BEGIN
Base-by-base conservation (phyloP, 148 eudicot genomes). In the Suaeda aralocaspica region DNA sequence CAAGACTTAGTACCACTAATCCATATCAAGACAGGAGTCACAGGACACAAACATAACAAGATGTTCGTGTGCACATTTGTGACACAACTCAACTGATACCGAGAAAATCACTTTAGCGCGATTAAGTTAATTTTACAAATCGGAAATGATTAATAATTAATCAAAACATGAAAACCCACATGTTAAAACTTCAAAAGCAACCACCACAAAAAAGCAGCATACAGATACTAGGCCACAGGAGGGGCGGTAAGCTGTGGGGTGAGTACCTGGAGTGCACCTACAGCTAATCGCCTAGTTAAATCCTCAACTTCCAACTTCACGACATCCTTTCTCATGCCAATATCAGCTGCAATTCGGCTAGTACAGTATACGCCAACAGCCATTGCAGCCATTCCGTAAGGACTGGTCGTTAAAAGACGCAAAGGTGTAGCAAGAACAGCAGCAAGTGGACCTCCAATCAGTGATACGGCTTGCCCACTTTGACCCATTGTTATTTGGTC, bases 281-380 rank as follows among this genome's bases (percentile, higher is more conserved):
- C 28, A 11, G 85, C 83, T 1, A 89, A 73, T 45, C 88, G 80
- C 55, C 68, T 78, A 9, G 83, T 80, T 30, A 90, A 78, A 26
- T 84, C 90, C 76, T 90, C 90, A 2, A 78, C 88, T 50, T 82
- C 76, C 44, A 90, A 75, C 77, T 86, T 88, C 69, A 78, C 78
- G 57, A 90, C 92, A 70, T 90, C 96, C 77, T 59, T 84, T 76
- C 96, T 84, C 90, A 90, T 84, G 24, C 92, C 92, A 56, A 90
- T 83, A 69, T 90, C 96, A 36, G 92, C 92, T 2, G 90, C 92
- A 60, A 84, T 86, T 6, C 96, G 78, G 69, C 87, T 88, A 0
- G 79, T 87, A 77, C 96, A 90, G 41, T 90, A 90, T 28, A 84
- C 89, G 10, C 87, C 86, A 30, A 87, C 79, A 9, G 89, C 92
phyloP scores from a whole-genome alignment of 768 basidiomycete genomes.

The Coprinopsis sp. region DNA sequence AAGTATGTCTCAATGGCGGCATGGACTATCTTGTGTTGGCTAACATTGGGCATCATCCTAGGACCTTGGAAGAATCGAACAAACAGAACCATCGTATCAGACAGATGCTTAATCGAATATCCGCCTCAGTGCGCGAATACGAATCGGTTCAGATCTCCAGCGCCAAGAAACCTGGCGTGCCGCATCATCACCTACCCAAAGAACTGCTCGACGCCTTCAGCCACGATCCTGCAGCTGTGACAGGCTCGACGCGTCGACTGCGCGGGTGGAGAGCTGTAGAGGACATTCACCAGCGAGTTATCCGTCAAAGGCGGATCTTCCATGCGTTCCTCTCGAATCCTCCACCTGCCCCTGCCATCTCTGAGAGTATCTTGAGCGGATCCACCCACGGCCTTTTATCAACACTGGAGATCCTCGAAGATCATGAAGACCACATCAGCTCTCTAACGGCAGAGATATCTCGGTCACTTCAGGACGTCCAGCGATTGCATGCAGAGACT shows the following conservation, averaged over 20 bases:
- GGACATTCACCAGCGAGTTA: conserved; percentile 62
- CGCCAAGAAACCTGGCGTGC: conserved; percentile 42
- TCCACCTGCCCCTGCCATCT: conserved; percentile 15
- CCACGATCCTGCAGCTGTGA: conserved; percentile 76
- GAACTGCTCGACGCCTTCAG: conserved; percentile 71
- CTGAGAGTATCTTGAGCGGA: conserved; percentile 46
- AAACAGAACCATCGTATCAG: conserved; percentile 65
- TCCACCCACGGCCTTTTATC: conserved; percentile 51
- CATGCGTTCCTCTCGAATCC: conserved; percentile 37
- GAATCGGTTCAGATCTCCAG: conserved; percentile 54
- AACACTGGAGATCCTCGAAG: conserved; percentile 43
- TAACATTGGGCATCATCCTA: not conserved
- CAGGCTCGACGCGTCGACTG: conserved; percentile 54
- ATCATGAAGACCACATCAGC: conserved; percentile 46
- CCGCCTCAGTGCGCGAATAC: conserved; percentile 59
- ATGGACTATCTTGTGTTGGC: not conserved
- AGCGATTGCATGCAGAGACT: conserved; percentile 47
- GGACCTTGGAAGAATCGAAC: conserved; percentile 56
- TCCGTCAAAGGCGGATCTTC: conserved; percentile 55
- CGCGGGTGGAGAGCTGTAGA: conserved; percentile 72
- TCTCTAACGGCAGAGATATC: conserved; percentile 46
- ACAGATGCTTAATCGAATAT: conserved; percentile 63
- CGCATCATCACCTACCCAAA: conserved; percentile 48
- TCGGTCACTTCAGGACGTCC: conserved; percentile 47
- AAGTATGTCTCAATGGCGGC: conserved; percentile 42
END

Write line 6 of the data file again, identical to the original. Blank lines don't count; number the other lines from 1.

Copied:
- G 57, A 90, C 92, A 70, T 90, C 96, C 77, T 59, T 84, T 76